Benin: People & Society#

note: estimates for this country explicitly take into account the effects of excess mortality due to AIDS; this can result in lower life expectancy, higher infant mortality, higher death rates, lower population growth rates, and changes in the distribution of population by age and sex than would otherwise be expected (July 2016 est.)
Nationalitynoun: Beninese (singular and plural)
adjective: Beninese
Ethnic groupsFon and related 38.4%, Adja and related 15.1%, Yoruba and related 12%, Bariba and related 9.6%, Fulani and related 8.6%, Ottamari and related 6.1%, Yoa-Lokpa and related 4.3%, Dendi and related 2.9%, other 0.9%, foreigner 1.9% (2013 est.)
LanguagesFrench (official), Fon and Yoruba (most common vernaculars in south), tribal languages (at least six major ones in north)
ReligionsMuslim 27.7%, Catholic 25.5%, Protestant 13.5% (Celestial 6.7%, Methodist 3.4%, other Protestant 3.4%), Vodoun 11.6%, other Christian 9.5%, other traditional religions 2.6%, other 2.6%, none 5.8% (2013 est.)
Demographic profileBenin has a youthful age structure – almost 65% of the population is under the age of 25 – which is bolstered by high fertility and population growth rates. Benin’s total fertility has been falling over time but remains high, declining from almost 7 children per women in 1990 to 4.8 in 2016. Benin’s low contraceptive use and high unmet need for contraception contribute to the sustained high fertility rate. Although the majority of Beninese women use skilled health care personnel for antenatal care and delivery, the high rate of maternal mortality indicates the need for more access to high quality obstetric care. Poverty, unemployment, increased living costs, and dwindling resources increasingly drive the Beninese to migrate. An estimated 4.4 million, more than 40%, of Beninese live abroad. Virtually all Beninese emigrants move to West African countries, particularly Nigeria and Cote d’Ivoire. Of the less than 1% of Beninese emigrants who settle in Europe, the vast majority live in France, Benin’s former colonial ruler. With about 40% of the population living below the poverty line, many desperate parents resort to sending their children to work in wealthy households as domestic servants (a common practice known as vidomegon), mines, quarries, or agriculture domestically or in Nigeria and other neighboring countries, often under brutal conditions. Unlike in other West African countries, where rural people move to the coast, farmers from Benin’s densely populated southern and northwestern regions move to the historically sparsely populated central region to pursue agriculture. Immigrants from West African countries came to Benin in increasing numbers between 1992 and 2002 because of its political stability and porous borders.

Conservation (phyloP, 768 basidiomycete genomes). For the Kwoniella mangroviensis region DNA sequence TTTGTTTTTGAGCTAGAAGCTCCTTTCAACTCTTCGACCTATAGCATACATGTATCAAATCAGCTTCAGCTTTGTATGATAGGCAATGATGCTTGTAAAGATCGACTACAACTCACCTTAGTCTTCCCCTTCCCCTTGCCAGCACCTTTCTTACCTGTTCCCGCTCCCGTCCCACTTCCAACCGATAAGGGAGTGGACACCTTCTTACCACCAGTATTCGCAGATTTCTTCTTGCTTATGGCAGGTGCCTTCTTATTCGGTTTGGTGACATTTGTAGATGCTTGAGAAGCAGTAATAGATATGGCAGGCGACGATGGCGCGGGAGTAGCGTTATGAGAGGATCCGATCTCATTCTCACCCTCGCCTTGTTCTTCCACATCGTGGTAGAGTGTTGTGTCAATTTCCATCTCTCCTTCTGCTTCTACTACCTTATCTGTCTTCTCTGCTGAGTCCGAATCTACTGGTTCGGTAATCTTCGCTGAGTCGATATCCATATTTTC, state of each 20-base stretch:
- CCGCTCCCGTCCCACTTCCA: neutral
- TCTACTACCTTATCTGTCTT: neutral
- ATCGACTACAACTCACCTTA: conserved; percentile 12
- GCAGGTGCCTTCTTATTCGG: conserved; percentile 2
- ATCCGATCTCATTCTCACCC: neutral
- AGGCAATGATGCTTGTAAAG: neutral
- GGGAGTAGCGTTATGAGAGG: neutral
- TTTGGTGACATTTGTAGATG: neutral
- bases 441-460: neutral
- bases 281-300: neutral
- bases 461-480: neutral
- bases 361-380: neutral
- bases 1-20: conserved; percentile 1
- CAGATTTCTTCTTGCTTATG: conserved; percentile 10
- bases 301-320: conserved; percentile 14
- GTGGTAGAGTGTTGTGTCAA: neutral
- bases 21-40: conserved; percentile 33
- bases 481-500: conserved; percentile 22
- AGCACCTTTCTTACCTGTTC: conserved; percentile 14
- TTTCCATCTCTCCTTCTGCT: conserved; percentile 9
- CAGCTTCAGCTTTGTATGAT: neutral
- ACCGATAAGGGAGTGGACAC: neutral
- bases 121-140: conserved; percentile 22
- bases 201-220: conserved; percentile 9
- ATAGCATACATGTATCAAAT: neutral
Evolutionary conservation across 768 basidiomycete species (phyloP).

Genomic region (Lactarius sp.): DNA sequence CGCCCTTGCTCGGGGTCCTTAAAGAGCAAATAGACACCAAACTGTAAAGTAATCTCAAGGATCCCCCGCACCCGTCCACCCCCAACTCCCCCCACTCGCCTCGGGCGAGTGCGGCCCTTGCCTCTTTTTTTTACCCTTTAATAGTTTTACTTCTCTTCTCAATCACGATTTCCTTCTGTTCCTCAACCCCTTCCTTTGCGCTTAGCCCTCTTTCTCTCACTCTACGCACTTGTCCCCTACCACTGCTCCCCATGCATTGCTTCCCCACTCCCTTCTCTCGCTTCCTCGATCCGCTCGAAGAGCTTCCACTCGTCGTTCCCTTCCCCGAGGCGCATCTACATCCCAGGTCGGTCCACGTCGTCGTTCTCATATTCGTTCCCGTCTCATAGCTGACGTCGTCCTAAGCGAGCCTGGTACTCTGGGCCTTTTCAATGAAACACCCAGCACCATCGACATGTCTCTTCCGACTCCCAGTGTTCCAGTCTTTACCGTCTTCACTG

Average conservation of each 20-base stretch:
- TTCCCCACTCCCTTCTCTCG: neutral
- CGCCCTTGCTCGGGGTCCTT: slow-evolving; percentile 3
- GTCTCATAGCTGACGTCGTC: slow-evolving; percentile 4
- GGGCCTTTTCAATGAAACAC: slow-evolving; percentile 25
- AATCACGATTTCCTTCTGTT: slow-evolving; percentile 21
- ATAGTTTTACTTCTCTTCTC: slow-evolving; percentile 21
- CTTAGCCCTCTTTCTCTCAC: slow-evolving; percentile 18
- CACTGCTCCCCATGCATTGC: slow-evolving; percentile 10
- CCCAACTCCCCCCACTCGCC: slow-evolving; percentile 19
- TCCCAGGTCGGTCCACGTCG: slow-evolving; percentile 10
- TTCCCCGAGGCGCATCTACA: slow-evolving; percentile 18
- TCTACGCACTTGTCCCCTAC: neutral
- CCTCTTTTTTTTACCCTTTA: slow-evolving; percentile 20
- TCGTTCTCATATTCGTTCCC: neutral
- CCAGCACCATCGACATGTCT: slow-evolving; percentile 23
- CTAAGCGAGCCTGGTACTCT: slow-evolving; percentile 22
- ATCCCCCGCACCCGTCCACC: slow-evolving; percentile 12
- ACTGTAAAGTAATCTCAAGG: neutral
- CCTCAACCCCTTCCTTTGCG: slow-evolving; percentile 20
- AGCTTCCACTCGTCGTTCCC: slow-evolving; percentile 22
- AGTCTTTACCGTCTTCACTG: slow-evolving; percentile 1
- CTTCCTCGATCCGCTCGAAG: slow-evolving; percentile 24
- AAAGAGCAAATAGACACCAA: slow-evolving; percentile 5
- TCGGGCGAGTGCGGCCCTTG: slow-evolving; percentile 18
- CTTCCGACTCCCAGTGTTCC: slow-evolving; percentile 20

Age structure0-14 years: 43.04% (male 2,358,838/female 2,264,204)
15-24 years: 20.32% (male 1,110,607/female 1,072,196)
25-54 years: 30.24% (male 1,641,547/female 1,606,185)
55-64 years: 3.56% (male 165,496/female 217,192)